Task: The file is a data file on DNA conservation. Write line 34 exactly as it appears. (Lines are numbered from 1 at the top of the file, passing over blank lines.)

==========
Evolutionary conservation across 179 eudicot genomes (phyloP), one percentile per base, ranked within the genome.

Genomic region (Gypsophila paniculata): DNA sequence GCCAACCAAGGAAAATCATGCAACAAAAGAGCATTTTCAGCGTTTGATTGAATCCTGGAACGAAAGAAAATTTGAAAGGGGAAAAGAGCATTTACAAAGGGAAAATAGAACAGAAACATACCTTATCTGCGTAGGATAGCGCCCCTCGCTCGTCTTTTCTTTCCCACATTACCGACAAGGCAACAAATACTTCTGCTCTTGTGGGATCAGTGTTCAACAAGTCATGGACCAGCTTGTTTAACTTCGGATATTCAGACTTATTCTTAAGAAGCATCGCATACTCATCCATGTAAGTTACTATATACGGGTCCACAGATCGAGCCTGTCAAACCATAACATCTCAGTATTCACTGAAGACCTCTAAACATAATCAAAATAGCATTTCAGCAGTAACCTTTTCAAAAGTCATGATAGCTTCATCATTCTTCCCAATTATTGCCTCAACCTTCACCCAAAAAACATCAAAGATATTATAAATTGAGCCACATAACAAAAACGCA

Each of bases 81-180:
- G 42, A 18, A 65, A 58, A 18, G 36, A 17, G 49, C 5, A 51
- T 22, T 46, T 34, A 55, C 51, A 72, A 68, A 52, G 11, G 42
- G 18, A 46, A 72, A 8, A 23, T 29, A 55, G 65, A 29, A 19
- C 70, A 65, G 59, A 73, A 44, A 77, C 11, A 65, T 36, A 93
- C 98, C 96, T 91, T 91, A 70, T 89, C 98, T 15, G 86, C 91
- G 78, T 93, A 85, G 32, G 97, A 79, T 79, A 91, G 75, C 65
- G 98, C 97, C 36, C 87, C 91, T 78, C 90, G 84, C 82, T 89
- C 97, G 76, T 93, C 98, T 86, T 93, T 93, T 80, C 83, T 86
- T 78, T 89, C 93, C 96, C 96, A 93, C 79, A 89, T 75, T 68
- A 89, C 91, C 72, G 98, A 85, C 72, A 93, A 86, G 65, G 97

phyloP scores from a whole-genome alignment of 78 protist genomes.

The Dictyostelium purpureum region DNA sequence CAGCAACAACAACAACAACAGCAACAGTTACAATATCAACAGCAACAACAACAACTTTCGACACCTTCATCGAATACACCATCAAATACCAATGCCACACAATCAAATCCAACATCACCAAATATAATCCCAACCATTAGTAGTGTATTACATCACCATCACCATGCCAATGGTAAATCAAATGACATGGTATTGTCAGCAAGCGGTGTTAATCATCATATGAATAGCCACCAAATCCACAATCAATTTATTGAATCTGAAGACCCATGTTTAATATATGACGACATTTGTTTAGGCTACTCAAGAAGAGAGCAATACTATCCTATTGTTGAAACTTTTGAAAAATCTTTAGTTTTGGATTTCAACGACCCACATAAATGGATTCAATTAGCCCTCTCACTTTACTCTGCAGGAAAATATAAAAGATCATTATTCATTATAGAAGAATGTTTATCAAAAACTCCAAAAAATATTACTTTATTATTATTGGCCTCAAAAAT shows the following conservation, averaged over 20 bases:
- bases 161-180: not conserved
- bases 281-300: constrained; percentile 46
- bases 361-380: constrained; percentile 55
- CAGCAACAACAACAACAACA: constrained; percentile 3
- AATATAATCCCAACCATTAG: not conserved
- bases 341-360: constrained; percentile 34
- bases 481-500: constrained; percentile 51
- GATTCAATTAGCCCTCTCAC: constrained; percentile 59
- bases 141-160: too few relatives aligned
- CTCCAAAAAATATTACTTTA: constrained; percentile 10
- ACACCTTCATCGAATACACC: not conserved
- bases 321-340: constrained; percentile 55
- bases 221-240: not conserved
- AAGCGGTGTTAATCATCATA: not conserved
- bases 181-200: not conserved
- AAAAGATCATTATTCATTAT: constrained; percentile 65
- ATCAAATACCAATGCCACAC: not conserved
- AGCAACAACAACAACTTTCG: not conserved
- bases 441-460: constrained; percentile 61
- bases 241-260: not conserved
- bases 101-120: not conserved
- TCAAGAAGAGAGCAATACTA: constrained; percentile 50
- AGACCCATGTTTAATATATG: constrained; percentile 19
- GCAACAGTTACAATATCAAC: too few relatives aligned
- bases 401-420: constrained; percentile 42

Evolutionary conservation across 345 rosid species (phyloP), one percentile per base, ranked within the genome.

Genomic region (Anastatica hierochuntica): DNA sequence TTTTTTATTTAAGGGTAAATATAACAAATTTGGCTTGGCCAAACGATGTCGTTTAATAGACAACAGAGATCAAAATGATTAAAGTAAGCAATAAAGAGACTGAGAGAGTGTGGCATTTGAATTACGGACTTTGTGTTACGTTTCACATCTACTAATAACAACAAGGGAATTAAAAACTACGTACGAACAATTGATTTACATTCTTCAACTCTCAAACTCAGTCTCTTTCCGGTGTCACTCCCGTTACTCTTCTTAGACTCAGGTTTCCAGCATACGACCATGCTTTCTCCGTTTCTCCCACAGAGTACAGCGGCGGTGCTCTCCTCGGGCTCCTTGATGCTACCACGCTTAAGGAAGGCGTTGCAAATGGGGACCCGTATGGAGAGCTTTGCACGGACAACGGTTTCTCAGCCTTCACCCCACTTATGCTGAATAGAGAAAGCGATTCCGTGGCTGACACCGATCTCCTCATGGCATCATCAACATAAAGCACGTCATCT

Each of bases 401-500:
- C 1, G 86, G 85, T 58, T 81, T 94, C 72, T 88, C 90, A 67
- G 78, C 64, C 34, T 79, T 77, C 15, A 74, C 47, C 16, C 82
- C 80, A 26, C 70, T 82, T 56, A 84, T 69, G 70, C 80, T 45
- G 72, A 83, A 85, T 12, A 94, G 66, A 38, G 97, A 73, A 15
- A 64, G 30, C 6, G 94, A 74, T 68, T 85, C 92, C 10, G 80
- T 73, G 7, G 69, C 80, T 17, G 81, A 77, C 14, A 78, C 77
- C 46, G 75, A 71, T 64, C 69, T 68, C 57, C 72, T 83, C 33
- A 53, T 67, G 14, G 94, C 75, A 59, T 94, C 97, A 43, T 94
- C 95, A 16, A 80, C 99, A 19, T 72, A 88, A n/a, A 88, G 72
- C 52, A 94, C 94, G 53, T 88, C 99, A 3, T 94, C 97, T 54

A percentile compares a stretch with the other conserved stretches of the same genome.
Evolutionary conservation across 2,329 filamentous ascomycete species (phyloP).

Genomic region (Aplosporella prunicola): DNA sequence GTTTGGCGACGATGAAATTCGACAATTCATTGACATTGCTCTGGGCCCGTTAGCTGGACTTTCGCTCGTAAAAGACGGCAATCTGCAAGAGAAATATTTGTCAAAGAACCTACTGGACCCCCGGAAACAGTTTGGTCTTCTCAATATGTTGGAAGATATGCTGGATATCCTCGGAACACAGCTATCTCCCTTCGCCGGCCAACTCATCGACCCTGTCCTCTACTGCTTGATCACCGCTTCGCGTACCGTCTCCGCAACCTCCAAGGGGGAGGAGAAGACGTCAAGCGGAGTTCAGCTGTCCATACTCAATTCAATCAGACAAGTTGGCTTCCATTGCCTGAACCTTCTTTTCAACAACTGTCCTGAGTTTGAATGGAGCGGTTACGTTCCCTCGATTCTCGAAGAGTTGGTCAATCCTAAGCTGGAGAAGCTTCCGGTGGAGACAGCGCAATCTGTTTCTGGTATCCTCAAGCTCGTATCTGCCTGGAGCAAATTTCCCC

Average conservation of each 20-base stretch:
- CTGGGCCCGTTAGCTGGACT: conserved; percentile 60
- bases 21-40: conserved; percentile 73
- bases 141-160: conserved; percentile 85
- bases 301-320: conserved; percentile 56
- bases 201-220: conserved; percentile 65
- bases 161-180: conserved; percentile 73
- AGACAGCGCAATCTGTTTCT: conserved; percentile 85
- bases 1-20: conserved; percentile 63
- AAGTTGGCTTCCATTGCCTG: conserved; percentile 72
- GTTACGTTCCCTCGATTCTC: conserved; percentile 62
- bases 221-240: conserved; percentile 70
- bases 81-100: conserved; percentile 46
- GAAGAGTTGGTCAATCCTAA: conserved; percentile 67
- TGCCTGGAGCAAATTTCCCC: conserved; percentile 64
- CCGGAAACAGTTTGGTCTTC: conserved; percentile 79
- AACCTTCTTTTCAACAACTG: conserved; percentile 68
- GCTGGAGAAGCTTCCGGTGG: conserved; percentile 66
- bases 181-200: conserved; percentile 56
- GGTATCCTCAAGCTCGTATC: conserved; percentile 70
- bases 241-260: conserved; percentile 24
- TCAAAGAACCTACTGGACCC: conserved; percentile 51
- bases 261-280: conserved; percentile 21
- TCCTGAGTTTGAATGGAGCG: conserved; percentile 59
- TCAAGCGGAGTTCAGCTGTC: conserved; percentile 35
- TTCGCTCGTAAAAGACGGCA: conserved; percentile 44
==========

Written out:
- bases 441-460: constrained; percentile 61